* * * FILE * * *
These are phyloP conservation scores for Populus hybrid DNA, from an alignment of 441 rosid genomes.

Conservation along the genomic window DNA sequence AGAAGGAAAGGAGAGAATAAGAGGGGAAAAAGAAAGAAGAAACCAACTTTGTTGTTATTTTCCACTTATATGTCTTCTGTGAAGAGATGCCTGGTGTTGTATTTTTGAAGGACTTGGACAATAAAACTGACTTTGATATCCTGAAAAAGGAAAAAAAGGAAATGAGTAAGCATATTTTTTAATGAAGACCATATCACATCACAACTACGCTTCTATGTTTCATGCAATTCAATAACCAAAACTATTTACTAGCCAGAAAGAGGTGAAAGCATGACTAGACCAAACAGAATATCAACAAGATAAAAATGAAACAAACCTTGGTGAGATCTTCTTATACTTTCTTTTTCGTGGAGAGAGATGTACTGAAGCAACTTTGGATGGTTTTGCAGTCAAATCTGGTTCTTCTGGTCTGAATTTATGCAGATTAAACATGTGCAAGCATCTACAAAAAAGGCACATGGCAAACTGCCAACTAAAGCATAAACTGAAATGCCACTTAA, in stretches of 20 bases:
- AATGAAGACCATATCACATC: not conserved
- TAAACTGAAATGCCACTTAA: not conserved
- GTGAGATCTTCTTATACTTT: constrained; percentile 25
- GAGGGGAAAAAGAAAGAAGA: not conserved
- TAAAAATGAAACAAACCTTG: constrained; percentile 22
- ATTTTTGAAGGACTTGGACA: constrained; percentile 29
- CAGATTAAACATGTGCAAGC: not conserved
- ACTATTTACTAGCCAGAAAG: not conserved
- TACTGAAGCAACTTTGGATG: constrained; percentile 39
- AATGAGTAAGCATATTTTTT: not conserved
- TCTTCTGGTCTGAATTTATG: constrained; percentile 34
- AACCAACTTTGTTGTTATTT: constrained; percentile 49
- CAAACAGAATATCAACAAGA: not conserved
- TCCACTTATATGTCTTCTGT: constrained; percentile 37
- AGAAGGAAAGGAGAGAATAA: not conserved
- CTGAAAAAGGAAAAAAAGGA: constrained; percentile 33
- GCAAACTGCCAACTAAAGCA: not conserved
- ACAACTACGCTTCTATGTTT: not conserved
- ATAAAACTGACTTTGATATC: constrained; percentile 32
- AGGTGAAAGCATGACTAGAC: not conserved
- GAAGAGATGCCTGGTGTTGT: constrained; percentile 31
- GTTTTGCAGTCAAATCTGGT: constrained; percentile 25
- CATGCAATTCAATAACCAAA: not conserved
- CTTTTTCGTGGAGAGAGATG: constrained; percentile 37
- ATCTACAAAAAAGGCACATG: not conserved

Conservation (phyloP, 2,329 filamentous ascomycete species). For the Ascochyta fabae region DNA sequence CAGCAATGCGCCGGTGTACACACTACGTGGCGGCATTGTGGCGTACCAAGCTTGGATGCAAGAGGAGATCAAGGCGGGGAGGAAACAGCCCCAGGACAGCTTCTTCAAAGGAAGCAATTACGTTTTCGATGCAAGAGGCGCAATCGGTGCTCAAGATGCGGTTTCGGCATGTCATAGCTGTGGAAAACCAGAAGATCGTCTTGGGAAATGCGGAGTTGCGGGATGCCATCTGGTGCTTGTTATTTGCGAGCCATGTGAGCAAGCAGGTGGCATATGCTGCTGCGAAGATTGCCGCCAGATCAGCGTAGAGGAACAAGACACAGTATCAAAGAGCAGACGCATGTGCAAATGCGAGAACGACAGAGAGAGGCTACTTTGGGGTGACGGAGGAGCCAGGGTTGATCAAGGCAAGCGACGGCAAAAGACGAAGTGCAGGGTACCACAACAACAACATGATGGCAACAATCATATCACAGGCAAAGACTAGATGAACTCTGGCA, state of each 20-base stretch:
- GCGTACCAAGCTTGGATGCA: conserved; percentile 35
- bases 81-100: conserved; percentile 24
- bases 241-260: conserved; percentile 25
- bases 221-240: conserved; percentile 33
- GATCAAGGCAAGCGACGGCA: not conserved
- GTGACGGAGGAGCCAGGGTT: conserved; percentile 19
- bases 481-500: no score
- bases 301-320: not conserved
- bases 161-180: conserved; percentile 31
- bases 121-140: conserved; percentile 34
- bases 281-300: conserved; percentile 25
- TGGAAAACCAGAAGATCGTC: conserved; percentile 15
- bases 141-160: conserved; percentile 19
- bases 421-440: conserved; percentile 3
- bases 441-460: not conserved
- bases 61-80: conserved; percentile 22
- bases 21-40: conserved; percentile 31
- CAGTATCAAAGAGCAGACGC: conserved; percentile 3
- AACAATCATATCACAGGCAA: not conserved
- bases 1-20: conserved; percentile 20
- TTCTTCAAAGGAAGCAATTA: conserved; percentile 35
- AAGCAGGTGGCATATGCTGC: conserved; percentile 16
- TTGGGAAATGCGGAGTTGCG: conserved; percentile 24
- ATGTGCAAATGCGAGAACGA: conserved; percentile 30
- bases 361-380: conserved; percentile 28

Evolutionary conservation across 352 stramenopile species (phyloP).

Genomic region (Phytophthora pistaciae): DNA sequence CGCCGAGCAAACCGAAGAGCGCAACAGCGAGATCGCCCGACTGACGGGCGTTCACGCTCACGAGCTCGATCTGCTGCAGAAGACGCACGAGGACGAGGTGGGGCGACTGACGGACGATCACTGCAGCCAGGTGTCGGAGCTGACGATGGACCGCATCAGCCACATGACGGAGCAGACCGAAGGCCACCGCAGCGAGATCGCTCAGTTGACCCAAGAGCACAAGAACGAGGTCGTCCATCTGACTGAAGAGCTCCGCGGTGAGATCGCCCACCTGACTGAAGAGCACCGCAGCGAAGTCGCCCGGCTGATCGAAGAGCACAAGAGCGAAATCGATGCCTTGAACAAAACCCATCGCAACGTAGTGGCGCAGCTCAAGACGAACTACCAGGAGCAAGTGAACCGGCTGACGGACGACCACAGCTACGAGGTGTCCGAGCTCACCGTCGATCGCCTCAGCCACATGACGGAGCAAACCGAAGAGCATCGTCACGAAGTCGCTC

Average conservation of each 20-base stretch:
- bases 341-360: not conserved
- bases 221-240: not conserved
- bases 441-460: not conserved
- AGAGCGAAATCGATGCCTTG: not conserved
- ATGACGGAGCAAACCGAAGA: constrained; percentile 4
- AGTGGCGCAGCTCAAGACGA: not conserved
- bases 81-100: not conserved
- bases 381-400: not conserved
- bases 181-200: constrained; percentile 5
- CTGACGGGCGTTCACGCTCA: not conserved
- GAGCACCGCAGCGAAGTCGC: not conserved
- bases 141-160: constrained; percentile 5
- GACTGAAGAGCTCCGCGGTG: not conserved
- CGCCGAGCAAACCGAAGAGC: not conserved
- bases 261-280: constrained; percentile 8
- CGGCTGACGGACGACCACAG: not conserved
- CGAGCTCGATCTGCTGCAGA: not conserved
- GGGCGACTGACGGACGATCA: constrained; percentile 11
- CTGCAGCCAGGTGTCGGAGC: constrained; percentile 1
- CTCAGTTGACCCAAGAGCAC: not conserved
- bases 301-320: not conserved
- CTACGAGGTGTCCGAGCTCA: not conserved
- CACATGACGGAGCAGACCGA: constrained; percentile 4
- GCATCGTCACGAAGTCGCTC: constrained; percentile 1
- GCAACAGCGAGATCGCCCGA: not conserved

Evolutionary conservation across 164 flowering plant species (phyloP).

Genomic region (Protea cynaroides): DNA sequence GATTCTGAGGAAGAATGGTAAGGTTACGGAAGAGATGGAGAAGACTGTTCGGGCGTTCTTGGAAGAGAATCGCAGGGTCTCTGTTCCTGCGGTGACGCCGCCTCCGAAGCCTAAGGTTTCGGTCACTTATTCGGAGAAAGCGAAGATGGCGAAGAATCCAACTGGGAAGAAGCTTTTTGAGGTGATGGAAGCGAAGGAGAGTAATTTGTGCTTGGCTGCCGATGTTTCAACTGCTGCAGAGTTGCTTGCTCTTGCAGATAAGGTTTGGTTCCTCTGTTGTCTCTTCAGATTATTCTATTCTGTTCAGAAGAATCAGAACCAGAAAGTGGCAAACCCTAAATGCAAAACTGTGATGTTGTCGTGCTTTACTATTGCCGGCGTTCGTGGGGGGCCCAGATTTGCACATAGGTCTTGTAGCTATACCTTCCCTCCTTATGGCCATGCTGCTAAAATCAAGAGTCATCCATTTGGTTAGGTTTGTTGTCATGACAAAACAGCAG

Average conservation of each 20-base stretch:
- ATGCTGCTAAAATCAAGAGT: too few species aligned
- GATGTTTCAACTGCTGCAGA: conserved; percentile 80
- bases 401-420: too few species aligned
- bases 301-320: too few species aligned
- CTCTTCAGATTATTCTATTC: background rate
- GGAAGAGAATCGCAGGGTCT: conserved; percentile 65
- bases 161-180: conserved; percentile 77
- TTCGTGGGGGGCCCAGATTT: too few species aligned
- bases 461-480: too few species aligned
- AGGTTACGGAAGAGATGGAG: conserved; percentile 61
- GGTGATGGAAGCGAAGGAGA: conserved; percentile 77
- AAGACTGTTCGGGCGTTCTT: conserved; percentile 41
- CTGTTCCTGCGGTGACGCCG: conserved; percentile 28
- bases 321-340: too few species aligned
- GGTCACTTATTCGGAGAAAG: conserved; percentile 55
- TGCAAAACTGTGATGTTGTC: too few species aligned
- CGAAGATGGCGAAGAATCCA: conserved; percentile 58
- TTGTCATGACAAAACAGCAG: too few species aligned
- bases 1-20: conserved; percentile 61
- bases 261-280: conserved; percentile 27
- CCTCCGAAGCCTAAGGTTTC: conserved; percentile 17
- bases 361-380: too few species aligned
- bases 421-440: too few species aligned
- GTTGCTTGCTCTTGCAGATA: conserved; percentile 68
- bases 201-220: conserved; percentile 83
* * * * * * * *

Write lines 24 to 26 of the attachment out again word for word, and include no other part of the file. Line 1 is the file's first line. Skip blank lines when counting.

- GTTTTGCAGTCAAATCTGGT: constrained; percentile 25
- CATGCAATTCAATAACCAAA: not conserved
- CTTTTTCGTGGAGAGAGATG: constrained; percentile 37